Environmentalists are on a mission to stop a gravel mining project adjacent to Teddy Roosevelt’s historic Elkhorn Ranch in the Badlands of North Dakota from advancing any further.
Roger Lothspeich, of Miles City, Montana, and his fiancee, Peggy Braunberger, have spent more than six years proving they own the right to remove gravel and other surface minerals at the 5,200-acre ranch and the businessman began mining last month.
The National Parks Conservation Association took its case to federal court in Washington, D.C., on Friday seeking a motion to stop the U.S. Forest Service from allowing the mining project to continue.
Roosevelt, who was president from 1901 to 1909, set aside millions of acres for national forests and wildlife refuges during his administration. He spent more than three years in the North Dakota Badlands in the 1880s.
The Forest Service purchased the ranch next to Roosevelt’s Elkhorn Ranch site in 2007 from the Eberts family. It cost $5.3 million, with $4.8 million coming from the federal government and $500,000 from conservation groups.
The Eberts family had bought the ranch where Roosevelt ran his cattle and half the mineral rights from the Connell family in 1993 for $800,000.
Lothspeich, who grew up near the ranch, bought the other half of the mineral rights from the Connells at an undisclosed price, knowing the government had not obtained them in the Eberts deal.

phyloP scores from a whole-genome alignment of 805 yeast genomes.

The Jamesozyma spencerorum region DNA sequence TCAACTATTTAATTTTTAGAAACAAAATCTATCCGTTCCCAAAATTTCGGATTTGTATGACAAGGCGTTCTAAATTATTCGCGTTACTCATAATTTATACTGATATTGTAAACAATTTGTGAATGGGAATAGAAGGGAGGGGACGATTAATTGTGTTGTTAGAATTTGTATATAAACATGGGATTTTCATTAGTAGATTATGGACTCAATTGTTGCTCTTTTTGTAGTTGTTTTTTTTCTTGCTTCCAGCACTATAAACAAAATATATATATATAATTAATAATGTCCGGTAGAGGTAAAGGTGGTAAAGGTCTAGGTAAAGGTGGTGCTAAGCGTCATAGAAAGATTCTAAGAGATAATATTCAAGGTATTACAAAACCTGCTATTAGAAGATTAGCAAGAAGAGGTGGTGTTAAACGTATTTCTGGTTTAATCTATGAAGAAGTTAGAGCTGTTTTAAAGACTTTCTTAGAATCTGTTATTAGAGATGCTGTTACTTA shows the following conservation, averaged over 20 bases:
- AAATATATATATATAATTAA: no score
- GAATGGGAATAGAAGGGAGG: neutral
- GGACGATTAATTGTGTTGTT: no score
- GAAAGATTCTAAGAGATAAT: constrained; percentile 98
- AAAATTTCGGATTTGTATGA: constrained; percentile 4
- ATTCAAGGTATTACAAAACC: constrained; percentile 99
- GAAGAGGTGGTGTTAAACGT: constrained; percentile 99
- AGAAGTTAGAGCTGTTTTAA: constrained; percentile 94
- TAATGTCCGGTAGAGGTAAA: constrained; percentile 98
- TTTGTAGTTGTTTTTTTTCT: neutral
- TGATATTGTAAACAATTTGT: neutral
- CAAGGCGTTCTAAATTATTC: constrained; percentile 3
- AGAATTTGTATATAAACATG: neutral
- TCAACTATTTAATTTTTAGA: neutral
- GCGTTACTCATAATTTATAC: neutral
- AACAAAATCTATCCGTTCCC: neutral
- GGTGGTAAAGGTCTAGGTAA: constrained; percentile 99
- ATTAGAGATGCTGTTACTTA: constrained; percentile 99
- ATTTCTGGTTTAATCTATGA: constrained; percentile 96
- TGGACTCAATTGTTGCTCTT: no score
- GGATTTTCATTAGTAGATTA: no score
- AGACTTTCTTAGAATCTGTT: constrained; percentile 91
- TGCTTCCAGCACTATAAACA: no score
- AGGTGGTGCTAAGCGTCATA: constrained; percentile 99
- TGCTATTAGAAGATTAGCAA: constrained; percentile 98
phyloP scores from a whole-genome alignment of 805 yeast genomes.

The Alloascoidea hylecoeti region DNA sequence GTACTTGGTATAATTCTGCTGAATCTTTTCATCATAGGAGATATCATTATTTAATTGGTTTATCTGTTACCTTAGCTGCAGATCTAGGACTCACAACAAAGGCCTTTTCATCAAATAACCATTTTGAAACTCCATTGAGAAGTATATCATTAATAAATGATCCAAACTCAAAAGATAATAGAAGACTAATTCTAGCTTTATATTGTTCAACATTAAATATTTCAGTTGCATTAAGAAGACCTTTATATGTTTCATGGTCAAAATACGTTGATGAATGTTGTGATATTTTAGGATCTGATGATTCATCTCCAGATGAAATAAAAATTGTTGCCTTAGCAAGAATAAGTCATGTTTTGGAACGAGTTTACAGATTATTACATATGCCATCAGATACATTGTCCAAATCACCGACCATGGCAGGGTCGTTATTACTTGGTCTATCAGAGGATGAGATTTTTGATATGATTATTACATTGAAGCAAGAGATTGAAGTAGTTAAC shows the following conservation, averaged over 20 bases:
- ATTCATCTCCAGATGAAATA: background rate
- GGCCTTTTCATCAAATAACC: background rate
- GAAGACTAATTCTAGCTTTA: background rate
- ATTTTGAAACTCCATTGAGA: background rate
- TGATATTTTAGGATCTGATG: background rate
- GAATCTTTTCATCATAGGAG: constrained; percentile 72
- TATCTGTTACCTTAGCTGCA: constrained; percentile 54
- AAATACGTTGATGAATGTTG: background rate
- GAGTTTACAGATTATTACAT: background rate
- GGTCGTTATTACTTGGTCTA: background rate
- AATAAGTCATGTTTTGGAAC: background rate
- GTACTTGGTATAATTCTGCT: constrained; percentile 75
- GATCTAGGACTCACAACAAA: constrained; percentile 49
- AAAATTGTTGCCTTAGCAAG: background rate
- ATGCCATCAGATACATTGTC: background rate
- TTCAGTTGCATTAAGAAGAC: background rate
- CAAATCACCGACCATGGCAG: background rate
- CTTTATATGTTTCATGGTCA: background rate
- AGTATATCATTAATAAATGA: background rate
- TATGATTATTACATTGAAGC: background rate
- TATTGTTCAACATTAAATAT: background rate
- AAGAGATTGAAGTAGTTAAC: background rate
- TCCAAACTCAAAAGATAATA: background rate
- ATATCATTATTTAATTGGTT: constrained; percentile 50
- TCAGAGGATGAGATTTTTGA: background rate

Lothspeich signed an agreement with the Forest Service more than two years ago to work out an exchange for other federal land or mineral rights at a different location.
But he said the government was too slow in responding, and he decided to mine gravel at the site instead to take advantage of the growing need for roads and other projects in North Dakota’s booming oil patch.
‘There is a big demand for gravel, no question,’ he said.
Lothspeich said he plans to start gravel operations in the spring with about a dozen workers.
The Forest Service last January said it found no significant impact with the project, and last month it gave final approval for the plan and a 4-mile road to the mine. Lothspeich had crews digging at the site a day later.
‘He’s got a valid set of permits, and he went through all the steps,’ said Shannon Boehm, a Forest Service district ranger in nearby Dickinson said last month.
‘We’re holding him to the tenets of the approved operating plan.’
Conversationalists are arguing that the Forest Service violated the National Policy Act in approving the environmental assessment, according to Fox News.
The Chicago-based Environmental Law and Policy Center first filed the lawsuit in September. They want a more thorough environmental analysis of how the gravel pit affects the historic ranch.